After Potti Sriramulu's death, violence was fanned vigorously by Communist ambitions. It is claimed that it was this violene that hastened the formation of the new Andhra Pradesh. It was the first state to be formed based solely on linguistic considerations. The Telugu-speaking Andhra Pradesh contained the Telugu-speaking Telangana region also.

Subsequent events show that while fasting can bring about a result, it is not always a desired result for many others. Andhra Pradesh was initially formed with Kurnool as its capital. The poorer Telengana region felt betrayed when its capital, Hyderabad, was made the capital of the integrated Andhra Pradesh. The people of the Telengana region felt always alienated from the richer Andhra regions. Now, we have a Telangana leader (KCR) fasting-unto-death (for a short while) demanding a Telangana state.

Anna Hazare (Anna could be the equivalent for dada in bengali which usually means an elder brother whom you respect) is a different person. He should be especially followed for his work that began in 1975 on creating a model village based on using traditional methods for water conservation, grazing land management and improving the environment of the barren drought-prone village, Ralegan Siddhi, in Ahmednagar, Maharashtra. It is this that brought him into prominence and resulted in introducing different Model Village schemes in his state.

He did not have to fast for this. He did it by example.

We have many things to learn from Anna Hazare and his "model village" development. He was a simple army driver who had to return to his barren village. He fought against desolation and was influence by saffron-dressed Swami Vivekananda to resurrect himself and his village.

He has also a very impressive record in his fight against corruption. He started in 1995 when he perhaps thought that the new BJP-Shiv-Sena government of Maharashtra would be more amenable. He started his fight for rights to information (RTI) struggle in 1998 by observing maun or silence which to many would be more difficult than fasting. He won his RTI fight after he successfully used his fasting strategy in August 2003 to get overwhelming popular support for RTI. It was conceded after 12 days of fasting.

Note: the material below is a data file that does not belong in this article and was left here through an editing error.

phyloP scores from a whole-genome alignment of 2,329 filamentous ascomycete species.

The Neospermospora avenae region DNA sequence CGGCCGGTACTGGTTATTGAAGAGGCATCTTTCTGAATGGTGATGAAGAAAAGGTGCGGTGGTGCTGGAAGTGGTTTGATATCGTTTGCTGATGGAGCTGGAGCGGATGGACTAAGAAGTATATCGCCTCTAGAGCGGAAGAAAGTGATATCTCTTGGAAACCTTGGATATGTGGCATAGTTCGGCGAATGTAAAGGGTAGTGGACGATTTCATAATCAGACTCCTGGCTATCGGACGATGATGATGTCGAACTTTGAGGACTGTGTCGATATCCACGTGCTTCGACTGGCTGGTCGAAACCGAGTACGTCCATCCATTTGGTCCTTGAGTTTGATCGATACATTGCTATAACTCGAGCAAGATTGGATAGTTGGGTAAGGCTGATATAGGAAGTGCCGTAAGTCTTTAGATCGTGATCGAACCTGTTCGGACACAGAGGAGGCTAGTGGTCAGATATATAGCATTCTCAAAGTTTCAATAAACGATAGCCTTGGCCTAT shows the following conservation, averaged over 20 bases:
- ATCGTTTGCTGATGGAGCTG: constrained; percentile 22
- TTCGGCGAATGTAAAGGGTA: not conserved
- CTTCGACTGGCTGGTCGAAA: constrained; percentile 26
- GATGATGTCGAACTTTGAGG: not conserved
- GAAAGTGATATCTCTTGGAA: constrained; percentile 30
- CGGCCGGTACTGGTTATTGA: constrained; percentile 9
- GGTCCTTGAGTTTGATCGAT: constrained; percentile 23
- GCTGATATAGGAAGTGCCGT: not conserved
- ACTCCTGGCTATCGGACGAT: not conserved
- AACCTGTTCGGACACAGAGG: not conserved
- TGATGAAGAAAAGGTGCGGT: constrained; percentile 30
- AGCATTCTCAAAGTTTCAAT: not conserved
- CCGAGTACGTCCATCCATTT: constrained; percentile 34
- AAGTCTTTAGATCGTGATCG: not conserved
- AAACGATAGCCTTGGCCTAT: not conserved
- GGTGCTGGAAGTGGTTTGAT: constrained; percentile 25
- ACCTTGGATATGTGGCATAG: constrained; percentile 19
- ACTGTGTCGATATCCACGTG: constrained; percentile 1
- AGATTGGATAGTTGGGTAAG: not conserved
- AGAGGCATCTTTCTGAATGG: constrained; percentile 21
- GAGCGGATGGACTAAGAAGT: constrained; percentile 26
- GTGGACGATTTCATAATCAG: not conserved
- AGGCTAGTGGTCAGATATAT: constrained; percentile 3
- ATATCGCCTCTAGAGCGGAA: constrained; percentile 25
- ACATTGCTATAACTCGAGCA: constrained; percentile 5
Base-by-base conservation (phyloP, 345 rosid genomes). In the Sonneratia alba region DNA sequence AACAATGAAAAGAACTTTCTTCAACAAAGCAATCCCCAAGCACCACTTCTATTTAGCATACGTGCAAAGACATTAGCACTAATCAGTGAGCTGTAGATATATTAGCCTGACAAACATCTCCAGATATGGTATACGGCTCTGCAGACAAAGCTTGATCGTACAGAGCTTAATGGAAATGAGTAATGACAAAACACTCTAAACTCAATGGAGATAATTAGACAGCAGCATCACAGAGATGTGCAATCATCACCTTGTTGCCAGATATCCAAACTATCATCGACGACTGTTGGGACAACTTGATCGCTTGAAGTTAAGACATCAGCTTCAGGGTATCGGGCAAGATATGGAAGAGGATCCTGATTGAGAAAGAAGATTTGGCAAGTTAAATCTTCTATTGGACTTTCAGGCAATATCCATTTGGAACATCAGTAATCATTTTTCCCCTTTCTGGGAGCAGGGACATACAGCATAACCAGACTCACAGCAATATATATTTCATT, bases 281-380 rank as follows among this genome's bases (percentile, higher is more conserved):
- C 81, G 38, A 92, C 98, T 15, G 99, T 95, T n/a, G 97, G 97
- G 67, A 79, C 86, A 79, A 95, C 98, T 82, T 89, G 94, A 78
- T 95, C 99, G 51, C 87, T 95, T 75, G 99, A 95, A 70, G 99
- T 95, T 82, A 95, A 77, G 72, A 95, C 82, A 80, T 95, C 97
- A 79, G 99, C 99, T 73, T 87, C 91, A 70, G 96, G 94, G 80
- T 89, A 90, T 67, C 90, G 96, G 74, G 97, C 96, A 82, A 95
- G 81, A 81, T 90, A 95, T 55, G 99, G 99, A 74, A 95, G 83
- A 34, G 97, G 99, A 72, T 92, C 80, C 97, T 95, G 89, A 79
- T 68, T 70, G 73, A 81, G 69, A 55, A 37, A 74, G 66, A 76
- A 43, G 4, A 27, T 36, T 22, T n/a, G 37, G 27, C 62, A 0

I worry about his simple background and the way he may be molded or may have been influenced by the modern media-savvy spirits.

The ordinary people of Maharashtra remain very hard working with little time to be corrupt. Maharashtra was the first state to pass the Lok Ayukta bill in 1972, and the first state to get the RTI act which was passed for the entire nation.

But those who have the time, inclination and the money use it to their full advantaqe giving Maharashtra the reputation of being the most corrupt state. So much so that their most powerful politician, Sharad Pawar, had to sit out of the government committee on Lok Pal as a first condition.

In the meanwhile it is perhaps important to know amongst the hoopla of the fight against corruption by self-elevated giant spiritual leaders there were seven relative dwarfs: the seven Gandhians included six freedom fighters (they would have been less than thirty when Gandhi was shot). These were: Shambhu Dutta (92 years, has been trying to introduce the Lokpal bill for the past 15 years), R. Saradamani Devi (84 years), K.P. Sahu (79 years), Murari Lal Gupta (94 years), Govind Narain Seth (78 years) and Amarnath Khanna (89 years).

We wonder where they were positioned, if they were positioned at all, before the TV cameras.